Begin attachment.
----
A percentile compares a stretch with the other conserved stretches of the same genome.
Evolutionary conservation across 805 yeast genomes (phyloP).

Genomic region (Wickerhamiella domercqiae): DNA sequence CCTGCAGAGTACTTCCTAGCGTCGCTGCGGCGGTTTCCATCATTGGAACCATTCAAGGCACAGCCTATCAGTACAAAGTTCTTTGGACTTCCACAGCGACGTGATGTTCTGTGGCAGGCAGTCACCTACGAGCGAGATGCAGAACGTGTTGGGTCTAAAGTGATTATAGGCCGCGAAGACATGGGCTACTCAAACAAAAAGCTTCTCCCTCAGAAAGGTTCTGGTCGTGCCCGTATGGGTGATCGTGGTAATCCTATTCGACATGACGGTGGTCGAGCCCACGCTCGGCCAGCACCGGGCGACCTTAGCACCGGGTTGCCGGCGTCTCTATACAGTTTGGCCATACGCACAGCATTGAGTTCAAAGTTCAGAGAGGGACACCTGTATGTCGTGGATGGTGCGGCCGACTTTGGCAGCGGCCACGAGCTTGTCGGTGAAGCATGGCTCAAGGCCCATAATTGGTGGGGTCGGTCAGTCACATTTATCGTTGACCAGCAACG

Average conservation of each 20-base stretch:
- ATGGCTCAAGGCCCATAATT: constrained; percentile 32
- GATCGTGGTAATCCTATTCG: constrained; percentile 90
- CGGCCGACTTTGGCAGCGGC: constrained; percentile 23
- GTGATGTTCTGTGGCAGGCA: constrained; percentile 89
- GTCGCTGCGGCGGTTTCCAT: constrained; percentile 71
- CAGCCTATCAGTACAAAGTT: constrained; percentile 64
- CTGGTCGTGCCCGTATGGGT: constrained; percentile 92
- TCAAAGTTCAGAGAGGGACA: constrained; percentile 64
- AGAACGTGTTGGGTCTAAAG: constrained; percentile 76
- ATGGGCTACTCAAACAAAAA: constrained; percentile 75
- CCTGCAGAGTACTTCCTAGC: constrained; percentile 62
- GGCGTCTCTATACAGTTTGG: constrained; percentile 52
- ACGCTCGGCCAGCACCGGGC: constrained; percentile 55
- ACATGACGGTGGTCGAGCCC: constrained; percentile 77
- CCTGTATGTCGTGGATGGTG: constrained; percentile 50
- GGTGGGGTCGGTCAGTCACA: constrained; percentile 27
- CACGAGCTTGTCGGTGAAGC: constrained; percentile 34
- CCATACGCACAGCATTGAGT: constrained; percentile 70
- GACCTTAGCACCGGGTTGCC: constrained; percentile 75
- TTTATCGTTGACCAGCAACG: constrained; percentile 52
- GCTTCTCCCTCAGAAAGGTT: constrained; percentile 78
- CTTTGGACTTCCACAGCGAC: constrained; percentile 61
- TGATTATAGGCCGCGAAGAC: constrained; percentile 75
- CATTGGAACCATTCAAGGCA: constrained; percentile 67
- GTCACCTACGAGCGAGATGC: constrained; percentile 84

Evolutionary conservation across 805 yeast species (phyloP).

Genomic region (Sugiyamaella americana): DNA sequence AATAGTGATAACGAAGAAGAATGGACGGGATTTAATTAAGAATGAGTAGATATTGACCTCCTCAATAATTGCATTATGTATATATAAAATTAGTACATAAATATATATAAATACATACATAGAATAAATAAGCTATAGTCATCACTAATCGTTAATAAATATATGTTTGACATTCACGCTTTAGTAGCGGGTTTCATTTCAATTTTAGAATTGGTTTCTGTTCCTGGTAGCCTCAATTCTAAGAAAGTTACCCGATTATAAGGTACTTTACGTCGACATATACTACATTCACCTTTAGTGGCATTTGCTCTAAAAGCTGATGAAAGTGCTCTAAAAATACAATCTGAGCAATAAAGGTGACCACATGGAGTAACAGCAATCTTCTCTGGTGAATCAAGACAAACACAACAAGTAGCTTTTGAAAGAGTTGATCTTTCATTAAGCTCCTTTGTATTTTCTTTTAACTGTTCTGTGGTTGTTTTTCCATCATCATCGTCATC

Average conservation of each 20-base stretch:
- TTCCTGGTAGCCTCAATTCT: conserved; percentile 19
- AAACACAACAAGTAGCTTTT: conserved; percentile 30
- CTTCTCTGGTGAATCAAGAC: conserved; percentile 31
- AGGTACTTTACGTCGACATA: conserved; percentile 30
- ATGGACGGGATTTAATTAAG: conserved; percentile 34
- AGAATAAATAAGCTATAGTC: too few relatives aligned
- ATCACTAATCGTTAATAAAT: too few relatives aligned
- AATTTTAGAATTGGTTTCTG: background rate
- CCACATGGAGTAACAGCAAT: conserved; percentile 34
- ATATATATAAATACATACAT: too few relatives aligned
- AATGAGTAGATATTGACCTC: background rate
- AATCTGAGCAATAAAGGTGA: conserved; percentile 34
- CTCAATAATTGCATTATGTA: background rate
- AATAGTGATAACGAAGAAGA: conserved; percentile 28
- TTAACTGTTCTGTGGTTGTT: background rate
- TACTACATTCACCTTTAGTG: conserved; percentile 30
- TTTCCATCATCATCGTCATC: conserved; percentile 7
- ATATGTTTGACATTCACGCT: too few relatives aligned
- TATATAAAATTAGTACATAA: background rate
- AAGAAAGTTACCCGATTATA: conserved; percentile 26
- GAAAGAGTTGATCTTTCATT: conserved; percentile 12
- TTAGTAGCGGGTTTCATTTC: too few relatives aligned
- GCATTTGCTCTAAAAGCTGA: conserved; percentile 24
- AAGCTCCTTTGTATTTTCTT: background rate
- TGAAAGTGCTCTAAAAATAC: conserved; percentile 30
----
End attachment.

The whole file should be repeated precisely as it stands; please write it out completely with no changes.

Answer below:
A percentile compares a stretch with the other conserved stretches of the same genome.
Evolutionary conservation across 805 yeast genomes (phyloP).

Genomic region (Wickerhamiella domercqiae): DNA sequence CCTGCAGAGTACTTCCTAGCGTCGCTGCGGCGGTTTCCATCATTGGAACCATTCAAGGCACAGCCTATCAGTACAAAGTTCTTTGGACTTCCACAGCGACGTGATGTTCTGTGGCAGGCAGTCACCTACGAGCGAGATGCAGAACGTGTTGGGTCTAAAGTGATTATAGGCCGCGAAGACATGGGCTACTCAAACAAAAAGCTTCTCCCTCAGAAAGGTTCTGGTCGTGCCCGTATGGGTGATCGTGGTAATCCTATTCGACATGACGGTGGTCGAGCCCACGCTCGGCCAGCACCGGGCGACCTTAGCACCGGGTTGCCGGCGTCTCTATACAGTTTGGCCATACGCACAGCATTGAGTTCAAAGTTCAGAGAGGGACACCTGTATGTCGTGGATGGTGCGGCCGACTTTGGCAGCGGCCACGAGCTTGTCGGTGAAGCATGGCTCAAGGCCCATAATTGGTGGGGTCGGTCAGTCACATTTATCGTTGACCAGCAACG

Average conservation of each 20-base stretch:
- ATGGCTCAAGGCCCATAATT: constrained; percentile 32
- GATCGTGGTAATCCTATTCG: constrained; percentile 90
- CGGCCGACTTTGGCAGCGGC: constrained; percentile 23
- GTGATGTTCTGTGGCAGGCA: constrained; percentile 89
- GTCGCTGCGGCGGTTTCCAT: constrained; percentile 71
- CAGCCTATCAGTACAAAGTT: constrained; percentile 64
- CTGGTCGTGCCCGTATGGGT: constrained; percentile 92
- TCAAAGTTCAGAGAGGGACA: constrained; percentile 64
- AGAACGTGTTGGGTCTAAAG: constrained; percentile 76
- ATGGGCTACTCAAACAAAAA: constrained; percentile 75
- CCTGCAGAGTACTTCCTAGC: constrained; percentile 62
- GGCGTCTCTATACAGTTTGG: constrained; percentile 52
- ACGCTCGGCCAGCACCGGGC: constrained; percentile 55
- ACATGACGGTGGTCGAGCCC: constrained; percentile 77
- CCTGTATGTCGTGGATGGTG: constrained; percentile 50
- GGTGGGGTCGGTCAGTCACA: constrained; percentile 27
- CACGAGCTTGTCGGTGAAGC: constrained; percentile 34
- CCATACGCACAGCATTGAGT: constrained; percentile 70
- GACCTTAGCACCGGGTTGCC: constrained; percentile 75
- TTTATCGTTGACCAGCAACG: constrained; percentile 52
- GCTTCTCCCTCAGAAAGGTT: constrained; percentile 78
- CTTTGGACTTCCACAGCGAC: constrained; percentile 61
- TGATTATAGGCCGCGAAGAC: constrained; percentile 75
- CATTGGAACCATTCAAGGCA: constrained; percentile 67
- GTCACCTACGAGCGAGATGC: constrained; percentile 84

Evolutionary conservation across 805 yeast species (phyloP).

Genomic region (Sugiyamaella americana): DNA sequence AATAGTGATAACGAAGAAGAATGGACGGGATTTAATTAAGAATGAGTAGATATTGACCTCCTCAATAATTGCATTATGTATATATAAAATTAGTACATAAATATATATAAATACATACATAGAATAAATAAGCTATAGTCATCACTAATCGTTAATAAATATATGTTTGACATTCACGCTTTAGTAGCGGGTTTCATTTCAATTTTAGAATTGGTTTCTGTTCCTGGTAGCCTCAATTCTAAGAAAGTTACCCGATTATAAGGTACTTTACGTCGACATATACTACATTCACCTTTAGTGGCATTTGCTCTAAAAGCTGATGAAAGTGCTCTAAAAATACAATCTGAGCAATAAAGGTGACCACATGGAGTAACAGCAATCTTCTCTGGTGAATCAAGACAAACACAACAAGTAGCTTTTGAAAGAGTTGATCTTTCATTAAGCTCCTTTGTATTTTCTTTTAACTGTTCTGTGGTTGTTTTTCCATCATCATCGTCATC

Average conservation of each 20-base stretch:
- TTCCTGGTAGCCTCAATTCT: conserved; percentile 19
- AAACACAACAAGTAGCTTTT: conserved; percentile 30
- CTTCTCTGGTGAATCAAGAC: conserved; percentile 31
- AGGTACTTTACGTCGACATA: conserved; percentile 30
- ATGGACGGGATTTAATTAAG: conserved; percentile 34
- AGAATAAATAAGCTATAGTC: too few relatives aligned
- ATCACTAATCGTTAATAAAT: too few relatives aligned
- AATTTTAGAATTGGTTTCTG: background rate
- CCACATGGAGTAACAGCAAT: conserved; percentile 34
- ATATATATAAATACATACAT: too few relatives aligned
- AATGAGTAGATATTGACCTC: background rate
- AATCTGAGCAATAAAGGTGA: conserved; percentile 34
- CTCAATAATTGCATTATGTA: background rate
- AATAGTGATAACGAAGAAGA: conserved; percentile 28
- TTAACTGTTCTGTGGTTGTT: background rate
- TACTACATTCACCTTTAGTG: conserved; percentile 30
- TTTCCATCATCATCGTCATC: conserved; percentile 7
- ATATGTTTGACATTCACGCT: too few relatives aligned
- TATATAAAATTAGTACATAA: background rate
- AAGAAAGTTACCCGATTATA: conserved; percentile 26
- GAAAGAGTTGATCTTTCATT: conserved; percentile 12
- TTAGTAGCGGGTTTCATTTC: too few relatives aligned
- GCATTTGCTCTAAAAGCTGA: conserved; percentile 24
- AAGCTCCTTTGTATTTTCTT: background rate
- TGAAAGTGCTCTAAAAATAC: conserved; percentile 30